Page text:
Ferns may not produce flowers, but they are among the most spectacular plants you can put in the garden. Particularly popular for shady spots, these ancient green plants add unique, feather-like foliage. Ferns are more than just ornamentation, though. They are also great for preventing erosion and can be planted on hillsides and other vulnerable areas to keep soil in place. Not all ferns are the same – choose from a variety of sizes, textures, and shades of green to bring diversity to a shady bed.
Some ideas for pretty native ferns for the garden include:
Ostrich Fern – The Ostrich fern, Maatteuccia struthiopteris, enjoys moist and even wet ground. Try this variety if you have a pond or stream in the garden or a marshy area that struggles to support other plants. The name for this fern aptly describes its tall, elegant, and feathery fronds, reminiscent of large ostrich feathers. It can also cover a large area quickly and provide height and a backdrop for shorter plants. Ostrich fern grows up to between 3 and 6 feet (1 to 1.8 meters) in height and will spread out just as wide. In addition to moisture, these ferns need a nice shady spot.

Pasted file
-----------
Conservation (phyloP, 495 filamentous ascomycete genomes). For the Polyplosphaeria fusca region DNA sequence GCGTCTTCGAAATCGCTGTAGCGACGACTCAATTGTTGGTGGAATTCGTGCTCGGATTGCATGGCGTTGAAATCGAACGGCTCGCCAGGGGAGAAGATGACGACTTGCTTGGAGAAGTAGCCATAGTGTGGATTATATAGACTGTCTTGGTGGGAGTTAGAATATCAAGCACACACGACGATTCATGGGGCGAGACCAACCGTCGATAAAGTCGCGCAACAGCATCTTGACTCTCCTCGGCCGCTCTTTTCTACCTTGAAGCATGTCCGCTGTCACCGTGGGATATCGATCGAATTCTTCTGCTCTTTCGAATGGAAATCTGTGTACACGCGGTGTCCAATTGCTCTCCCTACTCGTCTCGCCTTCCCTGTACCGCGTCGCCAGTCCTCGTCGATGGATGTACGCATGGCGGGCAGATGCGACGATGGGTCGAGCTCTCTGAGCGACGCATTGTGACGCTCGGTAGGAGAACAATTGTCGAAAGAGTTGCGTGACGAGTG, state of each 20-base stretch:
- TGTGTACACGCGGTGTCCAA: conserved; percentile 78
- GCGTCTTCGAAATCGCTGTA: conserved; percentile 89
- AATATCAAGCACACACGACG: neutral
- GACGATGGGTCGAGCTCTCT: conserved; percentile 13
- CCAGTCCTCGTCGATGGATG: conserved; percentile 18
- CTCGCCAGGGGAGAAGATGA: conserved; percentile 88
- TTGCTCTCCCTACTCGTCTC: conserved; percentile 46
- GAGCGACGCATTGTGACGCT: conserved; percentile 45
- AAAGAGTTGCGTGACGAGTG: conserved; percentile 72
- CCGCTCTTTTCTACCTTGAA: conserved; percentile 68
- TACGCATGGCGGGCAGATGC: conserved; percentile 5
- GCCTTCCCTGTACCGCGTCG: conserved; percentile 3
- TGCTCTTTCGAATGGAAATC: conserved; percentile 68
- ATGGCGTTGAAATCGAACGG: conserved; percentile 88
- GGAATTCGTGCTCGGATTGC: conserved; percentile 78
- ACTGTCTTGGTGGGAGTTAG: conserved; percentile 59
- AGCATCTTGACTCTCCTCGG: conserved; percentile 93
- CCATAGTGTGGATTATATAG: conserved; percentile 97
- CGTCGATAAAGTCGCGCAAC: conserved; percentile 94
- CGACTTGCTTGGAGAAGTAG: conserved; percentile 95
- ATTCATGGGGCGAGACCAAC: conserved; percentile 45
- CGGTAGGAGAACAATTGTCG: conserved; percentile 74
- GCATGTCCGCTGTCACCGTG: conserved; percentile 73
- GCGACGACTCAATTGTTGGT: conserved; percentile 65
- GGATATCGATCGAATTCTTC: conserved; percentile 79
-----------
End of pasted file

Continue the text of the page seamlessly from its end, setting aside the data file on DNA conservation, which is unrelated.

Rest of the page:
Christmas Fern – Polystichum acrostichoides is a lovely fern that produces lance-shaped fronds. They are long and narrow, growing up to 3 feet (1 m.) in length but just 4 inches (10 cm.) wide. Growing in dense clumps, Christmas ferns make great hanging basket plants but are also pretty in beds and in woodland or streamside gardens. You can also expect to enjoy some of the greenery from these ferns year round. The name Christmas fern comes from this fact.
Sword Fern – Sword fern is Polystichum munitum, an evergreen fern. The fronds are shaped like lances or swords and grow to a height of 4 to 6 feet (1.2 to 1.8 m.). While the Sword fern does enjoy moist soil like other varieties, it is unique in that it can tolerate and survive dry conditions. It is also hardy in cold weather and will provide year-round greenery in many environments.
Growing Tips for Ferns
Ferns are a wonderful addition to the garden, as long as you have some shade for them. Most will not tolerate full sun, but that makes these pretty plants perfect for tough shady areas where you struggle to grow flowers. Make sure the soil is rich in organic matter before planting ferns, and that you will be able to keep it moist. Water regularly when ferns are establishing roots.
Use mulch to both retain moisture in the soil for these thirsty plants and to control weeds. It also helps to hand pull weeds as needed so they don’t outcompete the ferns for nutrients. Once they are established, your ferns won’t need much care. You can divide them in the fall or spring, but ferns will naturally spread and fill in spaces from year to year.
Ferns are delightful in the garden, providing green in shady areas and adding height and texture. There are many types of ferns to choose from, so enjoy select a range of plants to add variety and interest to your garden.